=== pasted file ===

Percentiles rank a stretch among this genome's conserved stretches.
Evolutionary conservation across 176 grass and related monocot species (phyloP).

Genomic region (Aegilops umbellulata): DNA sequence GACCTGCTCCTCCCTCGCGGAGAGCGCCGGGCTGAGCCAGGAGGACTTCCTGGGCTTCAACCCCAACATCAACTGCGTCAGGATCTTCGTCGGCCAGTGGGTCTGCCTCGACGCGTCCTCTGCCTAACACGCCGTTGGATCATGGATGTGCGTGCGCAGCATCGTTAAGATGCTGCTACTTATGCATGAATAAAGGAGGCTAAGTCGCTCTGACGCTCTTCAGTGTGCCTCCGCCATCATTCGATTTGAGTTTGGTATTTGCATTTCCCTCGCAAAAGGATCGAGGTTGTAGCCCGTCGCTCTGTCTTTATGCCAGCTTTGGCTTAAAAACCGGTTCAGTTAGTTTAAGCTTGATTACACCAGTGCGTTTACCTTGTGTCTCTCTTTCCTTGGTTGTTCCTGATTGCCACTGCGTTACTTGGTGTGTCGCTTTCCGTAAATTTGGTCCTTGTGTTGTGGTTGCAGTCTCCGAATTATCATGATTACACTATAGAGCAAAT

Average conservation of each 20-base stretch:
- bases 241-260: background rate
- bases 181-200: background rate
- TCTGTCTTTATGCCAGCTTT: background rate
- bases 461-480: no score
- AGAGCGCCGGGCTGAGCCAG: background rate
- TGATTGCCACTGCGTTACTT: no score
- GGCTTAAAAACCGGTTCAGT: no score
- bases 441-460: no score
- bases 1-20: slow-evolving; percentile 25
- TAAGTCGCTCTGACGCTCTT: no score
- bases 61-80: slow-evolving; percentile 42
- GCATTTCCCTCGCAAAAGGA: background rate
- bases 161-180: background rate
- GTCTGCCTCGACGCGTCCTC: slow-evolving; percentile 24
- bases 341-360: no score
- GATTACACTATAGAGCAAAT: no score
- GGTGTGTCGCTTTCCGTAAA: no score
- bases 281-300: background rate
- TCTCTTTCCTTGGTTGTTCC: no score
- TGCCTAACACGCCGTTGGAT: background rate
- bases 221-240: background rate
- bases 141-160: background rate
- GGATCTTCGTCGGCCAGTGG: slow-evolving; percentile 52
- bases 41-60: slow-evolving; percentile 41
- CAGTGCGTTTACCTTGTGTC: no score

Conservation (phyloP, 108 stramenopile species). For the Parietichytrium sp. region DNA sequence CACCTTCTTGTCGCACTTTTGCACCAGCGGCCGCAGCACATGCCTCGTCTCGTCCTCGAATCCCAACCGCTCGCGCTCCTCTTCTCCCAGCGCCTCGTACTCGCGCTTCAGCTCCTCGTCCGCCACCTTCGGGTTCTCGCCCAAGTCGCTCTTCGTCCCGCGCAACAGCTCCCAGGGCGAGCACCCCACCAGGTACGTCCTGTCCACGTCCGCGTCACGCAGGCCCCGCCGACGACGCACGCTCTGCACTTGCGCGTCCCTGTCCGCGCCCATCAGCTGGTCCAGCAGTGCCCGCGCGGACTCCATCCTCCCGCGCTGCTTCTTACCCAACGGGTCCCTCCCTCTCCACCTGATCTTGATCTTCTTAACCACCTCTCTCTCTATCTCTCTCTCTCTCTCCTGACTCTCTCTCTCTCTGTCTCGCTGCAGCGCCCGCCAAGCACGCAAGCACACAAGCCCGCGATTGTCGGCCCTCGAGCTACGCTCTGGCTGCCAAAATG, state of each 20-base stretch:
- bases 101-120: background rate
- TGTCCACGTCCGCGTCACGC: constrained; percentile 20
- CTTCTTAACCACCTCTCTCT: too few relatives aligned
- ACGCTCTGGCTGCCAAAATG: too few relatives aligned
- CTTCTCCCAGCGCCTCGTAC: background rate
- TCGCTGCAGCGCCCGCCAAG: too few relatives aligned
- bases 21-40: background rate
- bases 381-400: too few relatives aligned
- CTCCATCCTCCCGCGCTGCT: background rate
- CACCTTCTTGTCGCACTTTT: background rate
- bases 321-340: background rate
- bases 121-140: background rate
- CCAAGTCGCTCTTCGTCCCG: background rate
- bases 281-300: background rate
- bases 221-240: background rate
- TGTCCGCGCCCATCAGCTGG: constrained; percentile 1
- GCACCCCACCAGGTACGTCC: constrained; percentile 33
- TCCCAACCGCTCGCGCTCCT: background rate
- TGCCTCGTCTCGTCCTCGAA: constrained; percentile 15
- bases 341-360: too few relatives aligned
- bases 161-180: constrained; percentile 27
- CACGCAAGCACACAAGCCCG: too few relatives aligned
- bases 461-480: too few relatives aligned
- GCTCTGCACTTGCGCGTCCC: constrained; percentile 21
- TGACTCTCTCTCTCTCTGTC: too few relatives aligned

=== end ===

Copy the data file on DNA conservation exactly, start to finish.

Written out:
Percentiles rank a stretch among this genome's conserved stretches.
Evolutionary conservation across 176 grass and related monocot species (phyloP).

Genomic region (Aegilops umbellulata): DNA sequence GACCTGCTCCTCCCTCGCGGAGAGCGCCGGGCTGAGCCAGGAGGACTTCCTGGGCTTCAACCCCAACATCAACTGCGTCAGGATCTTCGTCGGCCAGTGGGTCTGCCTCGACGCGTCCTCTGCCTAACACGCCGTTGGATCATGGATGTGCGTGCGCAGCATCGTTAAGATGCTGCTACTTATGCATGAATAAAGGAGGCTAAGTCGCTCTGACGCTCTTCAGTGTGCCTCCGCCATCATTCGATTTGAGTTTGGTATTTGCATTTCCCTCGCAAAAGGATCGAGGTTGTAGCCCGTCGCTCTGTCTTTATGCCAGCTTTGGCTTAAAAACCGGTTCAGTTAGTTTAAGCTTGATTACACCAGTGCGTTTACCTTGTGTCTCTCTTTCCTTGGTTGTTCCTGATTGCCACTGCGTTACTTGGTGTGTCGCTTTCCGTAAATTTGGTCCTTGTGTTGTGGTTGCAGTCTCCGAATTATCATGATTACACTATAGAGCAAAT

Average conservation of each 20-base stretch:
- bases 241-260: background rate
- bases 181-200: background rate
- TCTGTCTTTATGCCAGCTTT: background rate
- bases 461-480: no score
- AGAGCGCCGGGCTGAGCCAG: background rate
- TGATTGCCACTGCGTTACTT: no score
- GGCTTAAAAACCGGTTCAGT: no score
- bases 441-460: no score
- bases 1-20: slow-evolving; percentile 25
- TAAGTCGCTCTGACGCTCTT: no score
- bases 61-80: slow-evolving; percentile 42
- GCATTTCCCTCGCAAAAGGA: background rate
- bases 161-180: background rate
- GTCTGCCTCGACGCGTCCTC: slow-evolving; percentile 24
- bases 341-360: no score
- GATTACACTATAGAGCAAAT: no score
- GGTGTGTCGCTTTCCGTAAA: no score
- bases 281-300: background rate
- TCTCTTTCCTTGGTTGTTCC: no score
- TGCCTAACACGCCGTTGGAT: background rate
- bases 221-240: background rate
- bases 141-160: background rate
- GGATCTTCGTCGGCCAGTGG: slow-evolving; percentile 52
- bases 41-60: slow-evolving; percentile 41
- CAGTGCGTTTACCTTGTGTC: no score

Conservation (phyloP, 108 stramenopile species). For the Parietichytrium sp. region DNA sequence CACCTTCTTGTCGCACTTTTGCACCAGCGGCCGCAGCACATGCCTCGTCTCGTCCTCGAATCCCAACCGCTCGCGCTCCTCTTCTCCCAGCGCCTCGTACTCGCGCTTCAGCTCCTCGTCCGCCACCTTCGGGTTCTCGCCCAAGTCGCTCTTCGTCCCGCGCAACAGCTCCCAGGGCGAGCACCCCACCAGGTACGTCCTGTCCACGTCCGCGTCACGCAGGCCCCGCCGACGACGCACGCTCTGCACTTGCGCGTCCCTGTCCGCGCCCATCAGCTGGTCCAGCAGTGCCCGCGCGGACTCCATCCTCCCGCGCTGCTTCTTACCCAACGGGTCCCTCCCTCTCCACCTGATCTTGATCTTCTTAACCACCTCTCTCTCTATCTCTCTCTCTCTCTCCTGACTCTCTCTCTCTCTGTCTCGCTGCAGCGCCCGCCAAGCACGCAAGCACACAAGCCCGCGATTGTCGGCCCTCGAGCTACGCTCTGGCTGCCAAAATG, state of each 20-base stretch:
- bases 101-120: background rate
- TGTCCACGTCCGCGTCACGC: constrained; percentile 20
- CTTCTTAACCACCTCTCTCT: too few relatives aligned
- ACGCTCTGGCTGCCAAAATG: too few relatives aligned
- CTTCTCCCAGCGCCTCGTAC: background rate
- TCGCTGCAGCGCCCGCCAAG: too few relatives aligned
- bases 21-40: background rate
- bases 381-400: too few relatives aligned
- CTCCATCCTCCCGCGCTGCT: background rate
- CACCTTCTTGTCGCACTTTT: background rate
- bases 321-340: background rate
- bases 121-140: background rate
- CCAAGTCGCTCTTCGTCCCG: background rate
- bases 281-300: background rate
- bases 221-240: background rate
- TGTCCGCGCCCATCAGCTGG: constrained; percentile 1
- GCACCCCACCAGGTACGTCC: constrained; percentile 33
- TCCCAACCGCTCGCGCTCCT: background rate
- TGCCTCGTCTCGTCCTCGAA: constrained; percentile 15
- bases 341-360: too few relatives aligned
- bases 161-180: constrained; percentile 27
- CACGCAAGCACACAAGCCCG: too few relatives aligned
- bases 461-480: too few relatives aligned
- GCTCTGCACTTGCGCGTCCC: constrained; percentile 21
- TGACTCTCTCTCTCTCTGTC: too few relatives aligned